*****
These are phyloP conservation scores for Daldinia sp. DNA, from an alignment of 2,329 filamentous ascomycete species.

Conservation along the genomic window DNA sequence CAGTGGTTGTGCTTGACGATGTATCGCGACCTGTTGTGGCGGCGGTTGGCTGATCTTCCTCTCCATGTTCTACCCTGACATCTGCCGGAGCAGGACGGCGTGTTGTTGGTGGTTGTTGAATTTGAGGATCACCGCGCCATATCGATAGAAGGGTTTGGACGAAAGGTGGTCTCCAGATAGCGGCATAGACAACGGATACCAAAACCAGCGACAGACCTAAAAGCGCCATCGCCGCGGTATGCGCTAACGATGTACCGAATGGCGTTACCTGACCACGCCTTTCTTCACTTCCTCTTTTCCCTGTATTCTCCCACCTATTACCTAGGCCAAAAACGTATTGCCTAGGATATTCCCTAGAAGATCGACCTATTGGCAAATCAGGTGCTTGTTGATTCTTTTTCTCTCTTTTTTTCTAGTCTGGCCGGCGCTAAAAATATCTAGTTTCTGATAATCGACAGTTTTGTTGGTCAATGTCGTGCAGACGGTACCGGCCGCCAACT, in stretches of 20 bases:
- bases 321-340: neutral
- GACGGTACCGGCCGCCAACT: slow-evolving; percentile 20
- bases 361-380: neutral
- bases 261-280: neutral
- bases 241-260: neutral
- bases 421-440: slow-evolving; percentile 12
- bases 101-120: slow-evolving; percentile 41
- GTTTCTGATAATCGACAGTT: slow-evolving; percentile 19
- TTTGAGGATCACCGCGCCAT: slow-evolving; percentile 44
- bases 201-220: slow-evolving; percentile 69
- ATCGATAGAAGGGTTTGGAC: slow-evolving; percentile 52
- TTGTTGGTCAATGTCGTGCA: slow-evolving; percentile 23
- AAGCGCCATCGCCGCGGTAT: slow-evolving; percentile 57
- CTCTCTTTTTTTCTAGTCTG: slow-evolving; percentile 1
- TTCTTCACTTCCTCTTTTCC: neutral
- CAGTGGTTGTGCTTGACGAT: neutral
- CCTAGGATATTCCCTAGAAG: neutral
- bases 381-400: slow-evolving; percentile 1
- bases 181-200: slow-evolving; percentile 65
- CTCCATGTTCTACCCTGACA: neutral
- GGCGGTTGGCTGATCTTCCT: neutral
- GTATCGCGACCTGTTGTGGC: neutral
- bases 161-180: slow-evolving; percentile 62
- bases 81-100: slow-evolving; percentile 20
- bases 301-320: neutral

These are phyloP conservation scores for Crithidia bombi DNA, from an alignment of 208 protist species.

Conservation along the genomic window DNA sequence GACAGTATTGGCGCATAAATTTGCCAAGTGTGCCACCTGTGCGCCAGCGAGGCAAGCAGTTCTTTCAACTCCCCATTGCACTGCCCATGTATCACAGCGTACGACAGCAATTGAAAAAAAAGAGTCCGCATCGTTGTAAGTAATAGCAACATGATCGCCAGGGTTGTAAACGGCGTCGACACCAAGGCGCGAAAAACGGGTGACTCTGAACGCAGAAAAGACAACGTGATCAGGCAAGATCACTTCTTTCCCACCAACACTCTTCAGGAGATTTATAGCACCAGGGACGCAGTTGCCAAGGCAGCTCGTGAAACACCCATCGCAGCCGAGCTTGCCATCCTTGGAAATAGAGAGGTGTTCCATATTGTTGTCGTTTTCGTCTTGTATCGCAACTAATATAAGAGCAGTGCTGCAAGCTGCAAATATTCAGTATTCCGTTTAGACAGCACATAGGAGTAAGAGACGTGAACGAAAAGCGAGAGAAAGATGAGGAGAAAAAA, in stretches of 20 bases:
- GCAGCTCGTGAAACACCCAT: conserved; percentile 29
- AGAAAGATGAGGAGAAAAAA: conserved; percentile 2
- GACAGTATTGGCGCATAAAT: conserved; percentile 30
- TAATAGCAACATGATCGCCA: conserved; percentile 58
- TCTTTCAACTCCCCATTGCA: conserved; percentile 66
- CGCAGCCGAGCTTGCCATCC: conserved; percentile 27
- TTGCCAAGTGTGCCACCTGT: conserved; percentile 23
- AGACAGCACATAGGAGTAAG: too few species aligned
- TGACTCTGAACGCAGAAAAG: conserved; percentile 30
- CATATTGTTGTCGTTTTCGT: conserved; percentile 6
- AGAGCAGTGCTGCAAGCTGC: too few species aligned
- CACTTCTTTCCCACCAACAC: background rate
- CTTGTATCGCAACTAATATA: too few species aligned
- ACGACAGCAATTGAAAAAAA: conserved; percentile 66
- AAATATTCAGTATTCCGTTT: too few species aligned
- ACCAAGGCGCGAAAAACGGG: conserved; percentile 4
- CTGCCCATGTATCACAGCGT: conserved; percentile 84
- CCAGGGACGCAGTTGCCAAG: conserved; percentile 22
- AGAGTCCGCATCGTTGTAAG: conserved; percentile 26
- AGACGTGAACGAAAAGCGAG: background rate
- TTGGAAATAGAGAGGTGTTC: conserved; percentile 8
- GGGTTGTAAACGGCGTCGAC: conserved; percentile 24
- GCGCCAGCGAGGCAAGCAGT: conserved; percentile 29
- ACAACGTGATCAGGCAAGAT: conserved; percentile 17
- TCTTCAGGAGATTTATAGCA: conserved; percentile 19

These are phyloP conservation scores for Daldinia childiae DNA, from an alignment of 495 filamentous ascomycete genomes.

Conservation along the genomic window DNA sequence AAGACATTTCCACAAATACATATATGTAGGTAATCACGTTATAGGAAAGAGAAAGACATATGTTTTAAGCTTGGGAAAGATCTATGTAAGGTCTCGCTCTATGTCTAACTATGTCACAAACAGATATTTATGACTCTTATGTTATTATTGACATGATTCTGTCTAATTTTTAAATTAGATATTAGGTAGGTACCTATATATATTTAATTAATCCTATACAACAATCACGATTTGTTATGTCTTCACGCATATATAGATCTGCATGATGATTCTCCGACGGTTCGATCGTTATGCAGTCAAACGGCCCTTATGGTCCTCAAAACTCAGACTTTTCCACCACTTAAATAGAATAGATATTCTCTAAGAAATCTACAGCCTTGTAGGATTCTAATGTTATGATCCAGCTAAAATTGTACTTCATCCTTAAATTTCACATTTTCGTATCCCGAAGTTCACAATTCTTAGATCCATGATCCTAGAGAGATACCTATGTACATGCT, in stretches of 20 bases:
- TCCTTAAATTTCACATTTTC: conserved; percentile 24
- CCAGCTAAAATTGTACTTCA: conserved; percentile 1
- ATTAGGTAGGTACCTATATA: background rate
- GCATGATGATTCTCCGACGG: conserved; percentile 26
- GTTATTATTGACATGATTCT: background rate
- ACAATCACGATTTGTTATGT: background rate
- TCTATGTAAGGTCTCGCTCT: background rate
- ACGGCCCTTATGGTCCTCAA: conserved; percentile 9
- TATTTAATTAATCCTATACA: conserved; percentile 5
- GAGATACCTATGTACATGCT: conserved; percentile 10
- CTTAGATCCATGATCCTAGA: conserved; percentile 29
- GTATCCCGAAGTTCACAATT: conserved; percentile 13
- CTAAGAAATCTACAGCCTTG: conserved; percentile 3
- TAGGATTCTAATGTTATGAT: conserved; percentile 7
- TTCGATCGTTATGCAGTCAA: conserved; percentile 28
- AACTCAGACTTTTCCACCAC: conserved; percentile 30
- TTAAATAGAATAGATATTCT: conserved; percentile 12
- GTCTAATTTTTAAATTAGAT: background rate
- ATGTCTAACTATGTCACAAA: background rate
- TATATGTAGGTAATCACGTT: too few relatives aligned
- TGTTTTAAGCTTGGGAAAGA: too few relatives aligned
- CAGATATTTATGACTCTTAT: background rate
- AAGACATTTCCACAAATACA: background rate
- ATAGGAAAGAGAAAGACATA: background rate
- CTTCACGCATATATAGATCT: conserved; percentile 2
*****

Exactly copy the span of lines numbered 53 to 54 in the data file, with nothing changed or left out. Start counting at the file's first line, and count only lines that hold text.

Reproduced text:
- ACAACGTGATCAGGCAAGAT: conserved; percentile 17
- TCTTCAGGAGATTTATAGCA: conserved; percentile 19